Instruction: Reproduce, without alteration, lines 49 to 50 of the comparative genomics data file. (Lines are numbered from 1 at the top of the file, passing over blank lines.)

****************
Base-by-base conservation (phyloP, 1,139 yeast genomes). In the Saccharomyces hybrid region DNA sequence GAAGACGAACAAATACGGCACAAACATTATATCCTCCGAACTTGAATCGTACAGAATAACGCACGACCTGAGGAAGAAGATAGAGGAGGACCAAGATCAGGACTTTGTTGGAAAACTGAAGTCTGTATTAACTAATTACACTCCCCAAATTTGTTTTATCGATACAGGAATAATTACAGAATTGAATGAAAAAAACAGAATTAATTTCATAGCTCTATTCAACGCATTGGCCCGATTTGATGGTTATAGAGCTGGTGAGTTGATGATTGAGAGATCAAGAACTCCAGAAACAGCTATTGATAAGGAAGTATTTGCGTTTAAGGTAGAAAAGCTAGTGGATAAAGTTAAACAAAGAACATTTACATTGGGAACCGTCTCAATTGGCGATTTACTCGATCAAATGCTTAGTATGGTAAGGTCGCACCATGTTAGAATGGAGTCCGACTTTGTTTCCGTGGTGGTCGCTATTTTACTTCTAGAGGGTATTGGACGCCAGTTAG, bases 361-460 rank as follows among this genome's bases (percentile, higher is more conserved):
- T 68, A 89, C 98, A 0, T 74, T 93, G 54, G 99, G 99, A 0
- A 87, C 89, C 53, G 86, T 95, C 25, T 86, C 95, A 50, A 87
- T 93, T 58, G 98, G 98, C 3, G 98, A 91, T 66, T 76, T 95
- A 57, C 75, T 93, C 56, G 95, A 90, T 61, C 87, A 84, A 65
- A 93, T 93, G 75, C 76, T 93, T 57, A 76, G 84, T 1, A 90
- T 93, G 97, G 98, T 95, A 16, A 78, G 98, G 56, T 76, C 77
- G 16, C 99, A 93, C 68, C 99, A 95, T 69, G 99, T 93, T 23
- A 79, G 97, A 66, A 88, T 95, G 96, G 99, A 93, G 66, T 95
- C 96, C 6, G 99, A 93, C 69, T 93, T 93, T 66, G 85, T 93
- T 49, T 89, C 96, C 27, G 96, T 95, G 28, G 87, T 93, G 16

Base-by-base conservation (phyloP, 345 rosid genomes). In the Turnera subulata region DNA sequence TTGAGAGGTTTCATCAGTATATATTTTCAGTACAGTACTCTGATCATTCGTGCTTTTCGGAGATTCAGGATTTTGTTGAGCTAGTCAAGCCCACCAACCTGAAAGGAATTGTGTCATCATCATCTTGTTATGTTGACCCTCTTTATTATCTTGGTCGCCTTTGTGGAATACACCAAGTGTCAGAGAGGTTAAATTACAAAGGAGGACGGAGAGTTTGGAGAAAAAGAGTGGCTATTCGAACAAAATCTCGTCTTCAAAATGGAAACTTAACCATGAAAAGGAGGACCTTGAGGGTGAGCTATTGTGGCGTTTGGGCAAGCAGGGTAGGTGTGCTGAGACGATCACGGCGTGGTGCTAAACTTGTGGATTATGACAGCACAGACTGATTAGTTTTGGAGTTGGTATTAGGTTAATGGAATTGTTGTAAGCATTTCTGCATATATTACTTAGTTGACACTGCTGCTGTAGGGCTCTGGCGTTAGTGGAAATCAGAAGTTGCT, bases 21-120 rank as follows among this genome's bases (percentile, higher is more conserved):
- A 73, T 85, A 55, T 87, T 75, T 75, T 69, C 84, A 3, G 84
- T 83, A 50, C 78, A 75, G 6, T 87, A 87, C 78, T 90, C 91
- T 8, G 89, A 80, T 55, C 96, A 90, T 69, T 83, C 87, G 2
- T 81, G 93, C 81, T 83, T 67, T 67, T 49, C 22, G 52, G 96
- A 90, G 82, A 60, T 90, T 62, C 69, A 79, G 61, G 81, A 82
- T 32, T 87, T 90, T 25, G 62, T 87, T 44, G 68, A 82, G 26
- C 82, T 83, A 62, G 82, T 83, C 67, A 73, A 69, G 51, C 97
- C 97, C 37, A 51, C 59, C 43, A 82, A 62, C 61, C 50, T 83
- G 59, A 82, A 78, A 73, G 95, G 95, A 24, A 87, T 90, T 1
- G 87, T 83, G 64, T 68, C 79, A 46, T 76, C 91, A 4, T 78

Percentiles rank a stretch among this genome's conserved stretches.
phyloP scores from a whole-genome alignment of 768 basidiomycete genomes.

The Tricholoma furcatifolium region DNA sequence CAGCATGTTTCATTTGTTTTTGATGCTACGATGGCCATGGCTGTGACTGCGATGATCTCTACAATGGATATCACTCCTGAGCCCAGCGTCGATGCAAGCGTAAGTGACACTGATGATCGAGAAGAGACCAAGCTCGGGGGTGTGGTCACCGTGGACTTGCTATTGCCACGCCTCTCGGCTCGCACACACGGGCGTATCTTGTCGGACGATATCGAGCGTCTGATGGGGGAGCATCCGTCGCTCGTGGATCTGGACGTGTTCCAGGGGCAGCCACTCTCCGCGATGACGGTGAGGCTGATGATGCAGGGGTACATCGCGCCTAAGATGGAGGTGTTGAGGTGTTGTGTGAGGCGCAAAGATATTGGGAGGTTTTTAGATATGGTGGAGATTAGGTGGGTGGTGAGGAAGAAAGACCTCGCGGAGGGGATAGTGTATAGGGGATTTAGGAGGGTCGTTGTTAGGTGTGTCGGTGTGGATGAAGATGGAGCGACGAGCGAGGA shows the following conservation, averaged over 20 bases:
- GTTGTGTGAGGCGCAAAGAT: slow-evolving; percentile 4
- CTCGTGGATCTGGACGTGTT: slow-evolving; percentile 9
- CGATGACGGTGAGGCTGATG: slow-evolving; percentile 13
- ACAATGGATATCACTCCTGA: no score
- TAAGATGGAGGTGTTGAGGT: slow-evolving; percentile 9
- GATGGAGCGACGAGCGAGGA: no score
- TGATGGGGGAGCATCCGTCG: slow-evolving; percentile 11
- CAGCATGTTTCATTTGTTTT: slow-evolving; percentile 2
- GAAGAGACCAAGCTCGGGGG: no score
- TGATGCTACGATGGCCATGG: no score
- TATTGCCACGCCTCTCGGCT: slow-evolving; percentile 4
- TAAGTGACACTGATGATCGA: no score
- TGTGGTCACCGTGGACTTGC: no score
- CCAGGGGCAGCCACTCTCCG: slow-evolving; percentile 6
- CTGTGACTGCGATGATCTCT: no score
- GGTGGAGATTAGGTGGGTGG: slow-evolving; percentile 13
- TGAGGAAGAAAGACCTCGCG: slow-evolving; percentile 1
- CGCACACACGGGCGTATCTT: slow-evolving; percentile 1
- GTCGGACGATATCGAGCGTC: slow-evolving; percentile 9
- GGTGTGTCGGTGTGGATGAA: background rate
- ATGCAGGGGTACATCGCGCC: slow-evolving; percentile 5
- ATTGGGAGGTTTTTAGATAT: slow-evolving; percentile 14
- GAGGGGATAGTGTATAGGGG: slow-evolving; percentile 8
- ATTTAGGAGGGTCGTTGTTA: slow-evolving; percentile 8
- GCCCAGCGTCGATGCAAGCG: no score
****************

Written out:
- ATTTAGGAGGGTCGTTGTTA: slow-evolving; percentile 8
- GCCCAGCGTCGATGCAAGCG: no score